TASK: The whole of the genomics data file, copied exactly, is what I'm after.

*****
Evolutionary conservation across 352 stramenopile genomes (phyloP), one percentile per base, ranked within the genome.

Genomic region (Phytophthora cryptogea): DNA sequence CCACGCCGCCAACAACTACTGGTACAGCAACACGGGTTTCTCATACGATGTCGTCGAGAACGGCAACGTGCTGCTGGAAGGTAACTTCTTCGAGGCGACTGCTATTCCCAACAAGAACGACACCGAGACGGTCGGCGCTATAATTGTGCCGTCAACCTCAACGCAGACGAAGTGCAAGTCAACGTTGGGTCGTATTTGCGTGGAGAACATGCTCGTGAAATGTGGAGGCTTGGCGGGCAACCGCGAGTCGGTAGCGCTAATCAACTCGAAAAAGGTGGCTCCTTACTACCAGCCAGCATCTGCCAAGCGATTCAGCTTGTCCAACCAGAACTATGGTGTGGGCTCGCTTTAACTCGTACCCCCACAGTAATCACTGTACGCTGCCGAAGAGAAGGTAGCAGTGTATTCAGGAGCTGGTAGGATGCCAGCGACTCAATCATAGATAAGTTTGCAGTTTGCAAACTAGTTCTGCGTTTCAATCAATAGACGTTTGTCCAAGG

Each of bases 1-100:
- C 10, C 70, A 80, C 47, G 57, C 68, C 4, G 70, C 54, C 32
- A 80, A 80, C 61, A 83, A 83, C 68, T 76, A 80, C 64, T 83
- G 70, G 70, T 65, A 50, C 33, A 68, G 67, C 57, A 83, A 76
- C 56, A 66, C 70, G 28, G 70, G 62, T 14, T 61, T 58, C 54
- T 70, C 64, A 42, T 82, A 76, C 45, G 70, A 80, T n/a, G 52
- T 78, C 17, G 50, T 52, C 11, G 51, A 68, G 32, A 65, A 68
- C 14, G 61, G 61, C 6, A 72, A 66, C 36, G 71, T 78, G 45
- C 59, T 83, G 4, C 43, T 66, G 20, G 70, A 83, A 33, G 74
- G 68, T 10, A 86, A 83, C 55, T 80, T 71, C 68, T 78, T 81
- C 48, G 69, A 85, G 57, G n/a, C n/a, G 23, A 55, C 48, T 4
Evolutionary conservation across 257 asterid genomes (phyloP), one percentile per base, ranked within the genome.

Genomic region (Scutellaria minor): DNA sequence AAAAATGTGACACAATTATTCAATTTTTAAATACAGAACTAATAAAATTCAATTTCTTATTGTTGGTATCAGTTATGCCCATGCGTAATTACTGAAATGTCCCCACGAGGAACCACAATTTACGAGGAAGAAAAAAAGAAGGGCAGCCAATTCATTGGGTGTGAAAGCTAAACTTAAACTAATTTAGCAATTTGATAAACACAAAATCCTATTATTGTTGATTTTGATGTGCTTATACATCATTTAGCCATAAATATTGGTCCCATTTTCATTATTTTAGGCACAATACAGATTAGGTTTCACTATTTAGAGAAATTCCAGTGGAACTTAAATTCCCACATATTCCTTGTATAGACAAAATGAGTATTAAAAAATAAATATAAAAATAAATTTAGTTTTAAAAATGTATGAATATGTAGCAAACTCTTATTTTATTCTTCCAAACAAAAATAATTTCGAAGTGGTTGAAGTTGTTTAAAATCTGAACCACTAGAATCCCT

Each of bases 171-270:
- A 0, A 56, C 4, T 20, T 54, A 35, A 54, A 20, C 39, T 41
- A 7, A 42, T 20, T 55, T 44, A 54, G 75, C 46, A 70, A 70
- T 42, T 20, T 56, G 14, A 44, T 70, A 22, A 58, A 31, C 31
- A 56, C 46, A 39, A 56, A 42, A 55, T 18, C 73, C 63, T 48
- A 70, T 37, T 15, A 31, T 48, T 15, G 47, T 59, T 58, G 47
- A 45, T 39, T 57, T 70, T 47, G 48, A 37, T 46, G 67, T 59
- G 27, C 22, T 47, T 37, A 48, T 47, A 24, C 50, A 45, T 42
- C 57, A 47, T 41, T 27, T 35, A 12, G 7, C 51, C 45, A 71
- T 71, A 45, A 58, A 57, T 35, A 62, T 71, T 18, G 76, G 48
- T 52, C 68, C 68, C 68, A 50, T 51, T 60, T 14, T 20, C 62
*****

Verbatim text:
Evolutionary conservation across 352 stramenopile genomes (phyloP), one percentile per base, ranked within the genome.

Genomic region (Phytophthora cryptogea): DNA sequence CCACGCCGCCAACAACTACTGGTACAGCAACACGGGTTTCTCATACGATGTCGTCGAGAACGGCAACGTGCTGCTGGAAGGTAACTTCTTCGAGGCGACTGCTATTCCCAACAAGAACGACACCGAGACGGTCGGCGCTATAATTGTGCCGTCAACCTCAACGCAGACGAAGTGCAAGTCAACGTTGGGTCGTATTTGCGTGGAGAACATGCTCGTGAAATGTGGAGGCTTGGCGGGCAACCGCGAGTCGGTAGCGCTAATCAACTCGAAAAAGGTGGCTCCTTACTACCAGCCAGCATCTGCCAAGCGATTCAGCTTGTCCAACCAGAACTATGGTGTGGGCTCGCTTTAACTCGTACCCCCACAGTAATCACTGTACGCTGCCGAAGAGAAGGTAGCAGTGTATTCAGGAGCTGGTAGGATGCCAGCGACTCAATCATAGATAAGTTTGCAGTTTGCAAACTAGTTCTGCGTTTCAATCAATAGACGTTTGTCCAAGG

Each of bases 1-100:
- C 10, C 70, A 80, C 47, G 57, C 68, C 4, G 70, C 54, C 32
- A 80, A 80, C 61, A 83, A 83, C 68, T 76, A 80, C 64, T 83
- G 70, G 70, T 65, A 50, C 33, A 68, G 67, C 57, A 83, A 76
- C 56, A 66, C 70, G 28, G 70, G 62, T 14, T 61, T 58, C 54
- T 70, C 64, A 42, T 82, A 76, C 45, G 70, A 80, T n/a, G 52
- T 78, C 17, G 50, T 52, C 11, G 51, A 68, G 32, A 65, A 68
- C 14, G 61, G 61, C 6, A 72, A 66, C 36, G 71, T 78, G 45
- C 59, T 83, G 4, C 43, T 66, G 20, G 70, A 83, A 33, G 74
- G 68, T 10, A 86, A 83, C 55, T 80, T 71, C 68, T 78, T 81
- C 48, G 69, A 85, G 57, G n/a, C n/a, G 23, A 55, C 48, T 4
Evolutionary conservation across 257 asterid genomes (phyloP), one percentile per base, ranked within the genome.

Genomic region (Scutellaria minor): DNA sequence AAAAATGTGACACAATTATTCAATTTTTAAATACAGAACTAATAAAATTCAATTTCTTATTGTTGGTATCAGTTATGCCCATGCGTAATTACTGAAATGTCCCCACGAGGAACCACAATTTACGAGGAAGAAAAAAAGAAGGGCAGCCAATTCATTGGGTGTGAAAGCTAAACTTAAACTAATTTAGCAATTTGATAAACACAAAATCCTATTATTGTTGATTTTGATGTGCTTATACATCATTTAGCCATAAATATTGGTCCCATTTTCATTATTTTAGGCACAATACAGATTAGGTTTCACTATTTAGAGAAATTCCAGTGGAACTTAAATTCCCACATATTCCTTGTATAGACAAAATGAGTATTAAAAAATAAATATAAAAATAAATTTAGTTTTAAAAATGTATGAATATGTAGCAAACTCTTATTTTATTCTTCCAAACAAAAATAATTTCGAAGTGGTTGAAGTTGTTTAAAATCTGAACCACTAGAATCCCT

Each of bases 171-270:
- A 0, A 56, C 4, T 20, T 54, A 35, A 54, A 20, C 39, T 41
- A 7, A 42, T 20, T 55, T 44, A 54, G 75, C 46, A 70, A 70
- T 42, T 20, T 56, G 14, A 44, T 70, A 22, A 58, A 31, C 31
- A 56, C 46, A 39, A 56, A 42, A 55, T 18, C 73, C 63, T 48
- A 70, T 37, T 15, A 31, T 48, T 15, G 47, T 59, T 58, G 47
- A 45, T 39, T 57, T 70, T 47, G 48, A 37, T 46, G 67, T 59
- G 27, C 22, T 47, T 37, A 48, T 47, A 24, C 50, A 45, T 42
- C 57, A 47, T 41, T 27, T 35, A 12, G 7, C 51, C 45, A 71
- T 71, A 45, A 58, A 57, T 35, A 62, T 71, T 18, G 76, G 48
- T 52, C 68, C 68, C 68, A 50, T 51, T 60, T 14, T 20, C 62